"We look at these things and try to see if there's a market. If there is one, then we'll engage external counsel to file a patent," Miles said. "(Mov?oMedics) was a great opportunity to get students to see if they can build out a business case behind the idea -- and they sure did."
The technology transfer office team has increased patent filings from five in fiscal year 2012 to 28 patents in fiscal year 2014. Currently, about half the patents the office has helped file are gaming-related while the other half has come from science and engineering research efforts. The launch of UNLV's School of Medicine will exponentially increase patent output, Miles predicts.
Miles' team also connects the campus to the dozens of regional business leaders and entrepreneurs on its Technology Advisor Committee (TAC). His team also is building its programs to tie into efforts in the Governor's Office of Economic Development and the Las Vegas Greater Economic Alliance.
Beyond The Plan
Making a big splash at business plan competitions is a great first step, but there's still plenty of steps ahead for Dufek and Trabia. They must amass massive amounts of data to develop the insole. In the short-term, the pair is trying to balance their research with their desire to teach and mentor students. "Not only are we trying to do this, but we are trying to support a small cadre of young, promising academicians who can learn from the process," Dufek said.
As Landrith's team is pursing private funding options, Dufek and Trabia are applying for federal research grants to support the work. Grant-funded research is a major part of UNLV's drive to become a top-tier university while increasing its economic impact in the community. And the medical school opening will only enhance UNLV's current biomedical research and bring further opportunities for collaboration across disciplines.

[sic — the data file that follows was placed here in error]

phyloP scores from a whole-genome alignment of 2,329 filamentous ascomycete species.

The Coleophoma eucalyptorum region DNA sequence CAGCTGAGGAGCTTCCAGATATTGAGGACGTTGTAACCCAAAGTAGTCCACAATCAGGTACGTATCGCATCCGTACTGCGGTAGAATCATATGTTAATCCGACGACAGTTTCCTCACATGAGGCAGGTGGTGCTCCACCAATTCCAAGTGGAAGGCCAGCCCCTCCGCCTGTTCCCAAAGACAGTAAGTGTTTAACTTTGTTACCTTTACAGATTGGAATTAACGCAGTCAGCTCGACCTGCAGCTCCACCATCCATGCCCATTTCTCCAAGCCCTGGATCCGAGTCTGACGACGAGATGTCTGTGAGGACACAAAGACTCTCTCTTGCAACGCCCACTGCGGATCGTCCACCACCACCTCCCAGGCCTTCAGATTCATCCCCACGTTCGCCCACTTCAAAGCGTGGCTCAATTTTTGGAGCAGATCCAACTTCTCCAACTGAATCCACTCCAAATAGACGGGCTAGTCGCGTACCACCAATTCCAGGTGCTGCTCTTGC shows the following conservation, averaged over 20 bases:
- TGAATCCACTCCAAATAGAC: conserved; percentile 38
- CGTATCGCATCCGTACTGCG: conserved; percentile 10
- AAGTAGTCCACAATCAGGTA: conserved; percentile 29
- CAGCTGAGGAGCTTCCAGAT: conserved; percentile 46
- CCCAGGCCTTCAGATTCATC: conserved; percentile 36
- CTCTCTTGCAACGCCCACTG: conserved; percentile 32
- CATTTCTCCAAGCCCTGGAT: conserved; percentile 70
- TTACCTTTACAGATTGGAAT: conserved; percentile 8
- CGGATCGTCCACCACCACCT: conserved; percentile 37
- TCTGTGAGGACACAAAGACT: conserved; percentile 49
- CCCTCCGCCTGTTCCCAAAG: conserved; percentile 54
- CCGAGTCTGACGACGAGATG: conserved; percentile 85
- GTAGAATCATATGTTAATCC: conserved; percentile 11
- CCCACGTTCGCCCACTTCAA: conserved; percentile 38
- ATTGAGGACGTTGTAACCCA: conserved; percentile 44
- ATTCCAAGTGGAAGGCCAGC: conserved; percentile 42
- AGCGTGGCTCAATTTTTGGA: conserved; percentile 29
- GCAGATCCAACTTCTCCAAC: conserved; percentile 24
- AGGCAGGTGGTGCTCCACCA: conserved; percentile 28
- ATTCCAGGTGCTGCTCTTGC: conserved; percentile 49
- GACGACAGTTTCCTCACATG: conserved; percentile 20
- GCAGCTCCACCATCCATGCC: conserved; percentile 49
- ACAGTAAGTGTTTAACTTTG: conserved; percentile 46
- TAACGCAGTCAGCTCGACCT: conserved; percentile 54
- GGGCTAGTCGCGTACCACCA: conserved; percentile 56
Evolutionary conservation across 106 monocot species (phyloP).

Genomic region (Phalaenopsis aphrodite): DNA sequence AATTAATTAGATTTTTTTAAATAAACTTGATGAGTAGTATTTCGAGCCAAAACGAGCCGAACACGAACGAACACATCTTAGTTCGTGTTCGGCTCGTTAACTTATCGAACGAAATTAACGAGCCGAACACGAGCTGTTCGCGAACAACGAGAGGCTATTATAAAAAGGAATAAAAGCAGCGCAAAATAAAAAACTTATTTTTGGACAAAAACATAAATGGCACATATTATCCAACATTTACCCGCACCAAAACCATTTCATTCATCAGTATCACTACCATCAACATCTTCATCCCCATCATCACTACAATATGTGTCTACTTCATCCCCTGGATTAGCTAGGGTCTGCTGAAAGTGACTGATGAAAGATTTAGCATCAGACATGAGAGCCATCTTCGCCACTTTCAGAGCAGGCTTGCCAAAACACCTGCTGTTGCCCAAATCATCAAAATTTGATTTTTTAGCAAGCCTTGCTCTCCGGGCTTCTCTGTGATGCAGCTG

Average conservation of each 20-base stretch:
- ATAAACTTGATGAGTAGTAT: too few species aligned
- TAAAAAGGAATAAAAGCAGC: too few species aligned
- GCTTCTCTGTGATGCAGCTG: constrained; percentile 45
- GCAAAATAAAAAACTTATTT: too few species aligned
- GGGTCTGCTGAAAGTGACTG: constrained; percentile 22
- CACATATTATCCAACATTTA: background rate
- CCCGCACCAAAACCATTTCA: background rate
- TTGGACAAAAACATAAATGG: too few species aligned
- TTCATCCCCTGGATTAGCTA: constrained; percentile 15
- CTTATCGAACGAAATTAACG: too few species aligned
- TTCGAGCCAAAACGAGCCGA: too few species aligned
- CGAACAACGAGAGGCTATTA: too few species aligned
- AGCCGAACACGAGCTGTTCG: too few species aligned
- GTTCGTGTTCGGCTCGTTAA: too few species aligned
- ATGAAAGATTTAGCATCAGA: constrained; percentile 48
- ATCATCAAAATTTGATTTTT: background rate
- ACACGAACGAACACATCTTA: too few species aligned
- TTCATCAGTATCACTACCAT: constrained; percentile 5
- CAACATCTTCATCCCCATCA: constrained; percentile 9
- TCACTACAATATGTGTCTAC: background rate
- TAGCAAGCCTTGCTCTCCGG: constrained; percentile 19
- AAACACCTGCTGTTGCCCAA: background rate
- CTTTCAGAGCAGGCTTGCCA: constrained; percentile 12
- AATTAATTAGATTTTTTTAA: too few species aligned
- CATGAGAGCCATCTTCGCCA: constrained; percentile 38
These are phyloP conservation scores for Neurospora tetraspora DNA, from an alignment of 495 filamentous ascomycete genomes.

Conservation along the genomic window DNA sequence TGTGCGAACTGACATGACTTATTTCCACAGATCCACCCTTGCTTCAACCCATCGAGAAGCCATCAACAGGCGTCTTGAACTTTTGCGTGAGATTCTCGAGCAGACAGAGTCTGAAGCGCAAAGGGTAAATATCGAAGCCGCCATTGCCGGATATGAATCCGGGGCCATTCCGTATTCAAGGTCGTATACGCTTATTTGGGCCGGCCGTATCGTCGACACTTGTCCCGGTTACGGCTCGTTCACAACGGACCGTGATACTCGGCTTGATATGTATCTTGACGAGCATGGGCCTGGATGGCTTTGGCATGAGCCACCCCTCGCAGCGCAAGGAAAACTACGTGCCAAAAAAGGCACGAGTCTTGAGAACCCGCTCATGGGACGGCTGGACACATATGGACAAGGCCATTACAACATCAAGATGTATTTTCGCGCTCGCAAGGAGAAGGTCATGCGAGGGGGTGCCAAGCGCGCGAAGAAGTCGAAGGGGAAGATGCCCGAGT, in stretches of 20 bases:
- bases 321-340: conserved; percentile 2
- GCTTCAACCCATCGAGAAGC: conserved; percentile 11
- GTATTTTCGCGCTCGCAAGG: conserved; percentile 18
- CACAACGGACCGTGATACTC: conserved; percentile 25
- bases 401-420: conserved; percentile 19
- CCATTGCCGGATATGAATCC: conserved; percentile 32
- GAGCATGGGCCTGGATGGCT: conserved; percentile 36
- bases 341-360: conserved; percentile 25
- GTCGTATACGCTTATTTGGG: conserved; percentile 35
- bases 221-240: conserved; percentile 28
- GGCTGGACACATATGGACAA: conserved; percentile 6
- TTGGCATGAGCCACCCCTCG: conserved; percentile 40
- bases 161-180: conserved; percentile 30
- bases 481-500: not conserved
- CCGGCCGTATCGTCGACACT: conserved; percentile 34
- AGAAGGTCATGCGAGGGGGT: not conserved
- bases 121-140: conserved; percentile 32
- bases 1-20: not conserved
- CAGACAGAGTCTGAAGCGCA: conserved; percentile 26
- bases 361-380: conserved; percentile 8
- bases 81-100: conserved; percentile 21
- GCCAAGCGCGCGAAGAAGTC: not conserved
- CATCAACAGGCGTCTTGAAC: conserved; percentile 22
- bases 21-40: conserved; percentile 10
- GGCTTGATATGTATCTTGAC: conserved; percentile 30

"Now, we're kind of baby-stepping along, working to bring outside sources of money to UNLV to allow us to free time and focus on this," Dufek said.
The Mov?oMedics business plan estimates about $700,000 is needed to get from the current data collecting point to a prototype. Another $5 million would be needed to get it through FDA approvals and advanced testing, followed by a marketing ramp up into sales distribution. Landrith estimates that process will take about two and half years once funding has been found.
Translating solid research into a new company is seldom a simple process, Miles said. "If the technology is great, it seems like it should be easy," he said. "But there are so many groups you have to engage --business leaders, entrepreneurs, funding sources, strategic public/private partnerships. At the end of the day, it takes an entire team to translate the technology from an answer to a question to a viable product."
But that's not stopping the Mov?oMedics team. The group has been reaching out to different CEOs and venture capital entities that have taken products through the FDA process, Landrith added. They used prize winnings and connections gained through networking to find an FDA consulting firm. And they've started tapping into the all distributors, insurance companies, doctors, and manufacturers they'll eventually need.
They also reached out to the University of Utah spin-off, Veristride, which has developed an insole that can help correct walking problems, for mentorship and to explore business partnership opportunities.
As the project moves from idea to prototype, the process will involve people from a variety of disciplines, including computer science, biostatistics, nursing specialists, software developers and plenty more. One of the most important groups, from both the business development and data collection standpoints, will be medical doctors, Trabia said.
"If we don't have interaction with medical professionals, it can be a very clever idea that will not go anywhere," he added.